For dinner parties & other less formal events, buy little dresses, which can often be found in unusual places like lingerie, beachwear, younger people's, departments in big stores. Keep them & when you resurrect one, try wearing it differently, for example with a denim jacket, a shawl, tights. Try different things.

For ski & snowboard wear, use dark, solid colours which won't date quickly. In New Zealand, lots of people do these sports, & places like Kathmandu stores have incredible sales for snow gear, each year.

Accessories also add pizazz

Accessories: Leslie recommends never to throw any out, as they can come in useful. I can attest to that. Pick up bits & pieces at the sales.

Bags

  • if you only have one, make it a good one & make it black (or your dark neutral), & buy it in a sale
  • evenings: use a simple, plain, cloth envelope purse. If you can get an antique purse/handbag, grab it! Some old ones with silver or golden links for the handle, & embroidery, are divine
  • Leslie used a straw mesh envelope for summer, & you can get very inexpensive flax Polynesian bags & envelopes very cheap
  • Leslie also used a big canvas tote for getting to & from work, with buses, the tube, walking, so that she could carry everything including a fold-up umbrella, with an envelope purse inside for her essentials. As this was in the new era of business briefcases, I think that it was most unpretentious. You could also pop a tote like this in your car as you sally forth each day.

Hats: if you're doing snowsports - you need appropriate headgear. In summer, get a plain straw one.

Belts: If you wear belts, & not all of us have the correct shape for them, collect them with interesting buckles, never throw them out.

Scarves: not everyone wears scarves, but the right colour can make a person look lovely. In winter, they are essential for some people. This is just me, but I know that only a couple of types of scarves look good on me, & sometimes, but not often, I'll wear a silky brightly patterned scarf tied as a man's tie.

Tights, woollen gloves, socks, etc: sales!!

Sleepwear: some women wear large men's tees, others buy pjs, others wear nothing. Leslie does recommend a bath robe type dressing gown which is also prudent.

Jewellery: very personal. Basically we tend to either wear real, & expensive jewellery, or costume jewellery which can include antique pieces & crystals. A personal choice. And now that we are all using our cell phones as our clocks, many don't wear watches anymore.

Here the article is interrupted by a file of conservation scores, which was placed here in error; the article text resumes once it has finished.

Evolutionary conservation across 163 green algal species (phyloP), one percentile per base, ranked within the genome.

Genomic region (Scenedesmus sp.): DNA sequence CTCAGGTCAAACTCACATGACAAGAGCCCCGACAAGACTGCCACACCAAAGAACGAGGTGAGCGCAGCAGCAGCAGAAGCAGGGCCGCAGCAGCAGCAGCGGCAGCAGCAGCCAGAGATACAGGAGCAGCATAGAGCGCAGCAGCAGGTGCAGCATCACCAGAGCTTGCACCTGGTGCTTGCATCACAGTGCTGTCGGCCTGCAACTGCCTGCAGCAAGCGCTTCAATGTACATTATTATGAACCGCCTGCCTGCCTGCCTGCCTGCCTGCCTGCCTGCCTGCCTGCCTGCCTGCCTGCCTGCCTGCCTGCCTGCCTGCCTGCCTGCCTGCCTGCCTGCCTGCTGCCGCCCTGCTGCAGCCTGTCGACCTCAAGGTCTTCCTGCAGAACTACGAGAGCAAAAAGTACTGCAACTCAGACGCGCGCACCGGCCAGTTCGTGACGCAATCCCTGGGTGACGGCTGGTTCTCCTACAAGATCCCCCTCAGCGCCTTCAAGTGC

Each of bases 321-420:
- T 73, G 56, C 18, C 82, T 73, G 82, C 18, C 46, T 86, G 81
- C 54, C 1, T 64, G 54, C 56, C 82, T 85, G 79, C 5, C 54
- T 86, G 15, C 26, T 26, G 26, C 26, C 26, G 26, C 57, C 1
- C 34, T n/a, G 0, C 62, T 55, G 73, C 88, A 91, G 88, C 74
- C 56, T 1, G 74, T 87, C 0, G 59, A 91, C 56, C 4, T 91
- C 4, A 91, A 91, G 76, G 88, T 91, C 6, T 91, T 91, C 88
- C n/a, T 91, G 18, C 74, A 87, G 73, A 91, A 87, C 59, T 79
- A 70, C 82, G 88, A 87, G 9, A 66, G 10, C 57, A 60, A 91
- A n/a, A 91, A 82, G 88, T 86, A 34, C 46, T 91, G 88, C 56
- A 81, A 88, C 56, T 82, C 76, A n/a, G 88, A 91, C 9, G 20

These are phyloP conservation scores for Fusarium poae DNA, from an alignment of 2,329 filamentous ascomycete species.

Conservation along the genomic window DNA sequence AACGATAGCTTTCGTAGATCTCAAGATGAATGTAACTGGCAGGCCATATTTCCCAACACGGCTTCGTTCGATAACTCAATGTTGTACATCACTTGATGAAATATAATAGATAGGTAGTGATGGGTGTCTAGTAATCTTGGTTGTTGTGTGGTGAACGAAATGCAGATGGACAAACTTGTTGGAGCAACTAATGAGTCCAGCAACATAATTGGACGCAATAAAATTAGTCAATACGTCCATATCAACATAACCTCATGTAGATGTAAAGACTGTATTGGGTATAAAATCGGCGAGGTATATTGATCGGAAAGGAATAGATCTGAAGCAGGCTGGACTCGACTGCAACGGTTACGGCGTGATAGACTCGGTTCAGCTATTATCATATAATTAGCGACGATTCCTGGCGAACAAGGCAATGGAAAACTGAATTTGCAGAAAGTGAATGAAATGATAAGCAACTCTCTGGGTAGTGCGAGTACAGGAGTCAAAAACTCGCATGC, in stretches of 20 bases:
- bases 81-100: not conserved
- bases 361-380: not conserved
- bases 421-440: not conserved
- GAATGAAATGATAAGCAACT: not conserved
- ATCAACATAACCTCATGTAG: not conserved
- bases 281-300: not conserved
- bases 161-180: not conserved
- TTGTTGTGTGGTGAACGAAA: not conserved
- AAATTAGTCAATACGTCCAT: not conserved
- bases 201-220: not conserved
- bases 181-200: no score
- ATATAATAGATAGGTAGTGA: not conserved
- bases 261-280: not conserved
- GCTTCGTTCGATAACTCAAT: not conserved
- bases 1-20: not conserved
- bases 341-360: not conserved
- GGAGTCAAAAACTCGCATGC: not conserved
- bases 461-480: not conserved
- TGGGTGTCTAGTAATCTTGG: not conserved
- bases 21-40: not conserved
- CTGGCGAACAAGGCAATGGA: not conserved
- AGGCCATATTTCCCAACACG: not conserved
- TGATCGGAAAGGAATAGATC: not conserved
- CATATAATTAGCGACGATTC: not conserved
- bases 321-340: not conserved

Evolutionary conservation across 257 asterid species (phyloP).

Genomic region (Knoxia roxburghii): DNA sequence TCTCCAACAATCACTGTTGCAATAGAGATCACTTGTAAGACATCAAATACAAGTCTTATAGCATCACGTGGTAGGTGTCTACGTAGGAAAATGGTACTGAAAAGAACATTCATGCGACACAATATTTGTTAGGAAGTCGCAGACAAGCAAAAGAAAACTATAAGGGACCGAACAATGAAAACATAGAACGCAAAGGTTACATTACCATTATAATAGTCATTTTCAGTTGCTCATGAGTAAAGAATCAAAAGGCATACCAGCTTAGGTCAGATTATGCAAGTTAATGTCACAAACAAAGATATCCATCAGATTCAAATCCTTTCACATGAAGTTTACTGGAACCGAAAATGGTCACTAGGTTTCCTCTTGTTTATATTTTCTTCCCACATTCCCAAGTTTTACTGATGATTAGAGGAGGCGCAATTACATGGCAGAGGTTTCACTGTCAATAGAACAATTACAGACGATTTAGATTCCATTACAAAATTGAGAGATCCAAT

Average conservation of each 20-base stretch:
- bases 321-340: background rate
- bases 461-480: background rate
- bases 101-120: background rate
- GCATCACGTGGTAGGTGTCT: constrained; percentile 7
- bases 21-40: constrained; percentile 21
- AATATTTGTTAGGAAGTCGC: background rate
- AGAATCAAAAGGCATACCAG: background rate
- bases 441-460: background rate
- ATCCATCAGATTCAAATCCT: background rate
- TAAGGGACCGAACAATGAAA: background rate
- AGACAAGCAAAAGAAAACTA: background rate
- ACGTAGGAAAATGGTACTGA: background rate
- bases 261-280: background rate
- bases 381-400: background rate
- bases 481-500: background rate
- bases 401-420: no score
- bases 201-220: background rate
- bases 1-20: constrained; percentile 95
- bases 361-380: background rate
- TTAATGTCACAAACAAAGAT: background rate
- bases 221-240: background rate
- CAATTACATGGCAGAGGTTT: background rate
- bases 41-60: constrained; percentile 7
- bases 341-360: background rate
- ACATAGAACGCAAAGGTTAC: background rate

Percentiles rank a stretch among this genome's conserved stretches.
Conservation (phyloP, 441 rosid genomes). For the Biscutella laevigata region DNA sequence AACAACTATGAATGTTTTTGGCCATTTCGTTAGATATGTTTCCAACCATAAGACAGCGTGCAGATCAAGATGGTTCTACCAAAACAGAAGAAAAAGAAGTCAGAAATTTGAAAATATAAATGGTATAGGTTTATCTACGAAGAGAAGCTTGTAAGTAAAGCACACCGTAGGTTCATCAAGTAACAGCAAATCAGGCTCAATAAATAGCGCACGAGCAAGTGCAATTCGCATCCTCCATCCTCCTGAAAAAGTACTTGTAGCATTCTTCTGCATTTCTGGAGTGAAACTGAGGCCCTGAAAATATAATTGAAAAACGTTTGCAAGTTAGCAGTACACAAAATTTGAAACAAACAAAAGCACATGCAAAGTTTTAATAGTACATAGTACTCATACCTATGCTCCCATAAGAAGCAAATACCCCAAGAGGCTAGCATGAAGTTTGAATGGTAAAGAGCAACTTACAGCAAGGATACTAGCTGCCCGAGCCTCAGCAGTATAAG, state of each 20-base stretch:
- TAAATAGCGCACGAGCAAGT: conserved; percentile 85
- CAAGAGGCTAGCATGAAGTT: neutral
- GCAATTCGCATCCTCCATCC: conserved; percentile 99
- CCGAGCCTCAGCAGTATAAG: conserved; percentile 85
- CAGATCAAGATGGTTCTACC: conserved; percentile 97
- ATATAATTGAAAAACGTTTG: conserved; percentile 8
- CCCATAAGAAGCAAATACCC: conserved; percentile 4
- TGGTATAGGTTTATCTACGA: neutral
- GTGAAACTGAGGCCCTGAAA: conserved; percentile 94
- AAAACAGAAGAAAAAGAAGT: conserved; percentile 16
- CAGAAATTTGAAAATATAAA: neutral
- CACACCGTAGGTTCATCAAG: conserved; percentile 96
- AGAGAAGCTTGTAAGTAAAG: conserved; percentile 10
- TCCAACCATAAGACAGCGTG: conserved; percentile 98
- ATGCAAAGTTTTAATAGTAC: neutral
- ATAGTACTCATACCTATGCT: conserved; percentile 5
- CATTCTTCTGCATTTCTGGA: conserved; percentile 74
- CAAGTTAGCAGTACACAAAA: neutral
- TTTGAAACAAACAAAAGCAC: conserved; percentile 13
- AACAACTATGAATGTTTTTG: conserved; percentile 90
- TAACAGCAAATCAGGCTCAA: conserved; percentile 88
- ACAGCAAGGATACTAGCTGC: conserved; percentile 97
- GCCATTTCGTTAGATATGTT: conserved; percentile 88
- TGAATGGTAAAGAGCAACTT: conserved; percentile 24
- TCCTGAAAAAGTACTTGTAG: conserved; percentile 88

The secret to a special touch

Trademarks: anything that you would wear so often over a year that you'd feel naked without it. Leslie had medium gold hoop earings, a gold Cartier rolling ring, 3 miniature antique children's rings worn on her little finger, & her leather strapped Cartier watch, one of the most expensive watches, ever. She wore them all, everyday. I thought about this. One of my friends sells & teaches about crystals, & always wears 2 long crystal necklaces & earrings, & although they may vary, she always wears whatever is appropriate to her that day, from her collection. Another friend always wears a series of tiny gold hoops along the sides of her ears, the same gold rings & bracelet. A trademark can also be an usual bag, or the type of shoes that you wear.





Tuesday, 28 June 2016

30 chic days: day 16: chic vintage dressing


                                 

                           from Australian Womans Weekly Archives

More vintage hints: on wardrobe

Following on from yesterday's post about a 1978 book: Look Like A Million by Leslie Field. Some Leslie-isms from her book about building a basic, & affordable, wardrobe:


It often takes a little while to develop a strong personal fashion statement. Choose the look that suits you, & reflects your personality & taste. Never be a carbon copy of anyone, use your clothes to reflect your uniqueness.

How to keep it simple and do-able

  • for a basic wardrobe, don't just buy, compose
  • there are some things that you can't do without, & these we buy first
  • but we also need a bit of pizazz, & we buy these as we can afford to
  • the more simple your clothes, the more stylish you will look
  • mix several price ranges together.

Everything that Leslie wore could go from morning to dinner. Remember, she worked in a high-end magazine, in London. But we can do this in our own life, too. Her clothes were interchangeable, &, with bits added & subtracted, they could be worn anywhere & at anytime.

There are only two seasons, summer & winter, & summer clothes can, if necessary, take you through the coldest weather. The most elegant wardrobe can be built around: 

  • skirts
  • a pair of trousers
  • a jacket
  • a raincoat
  • an assortment of shirts & pullovers
  • one dressy dress or shirt.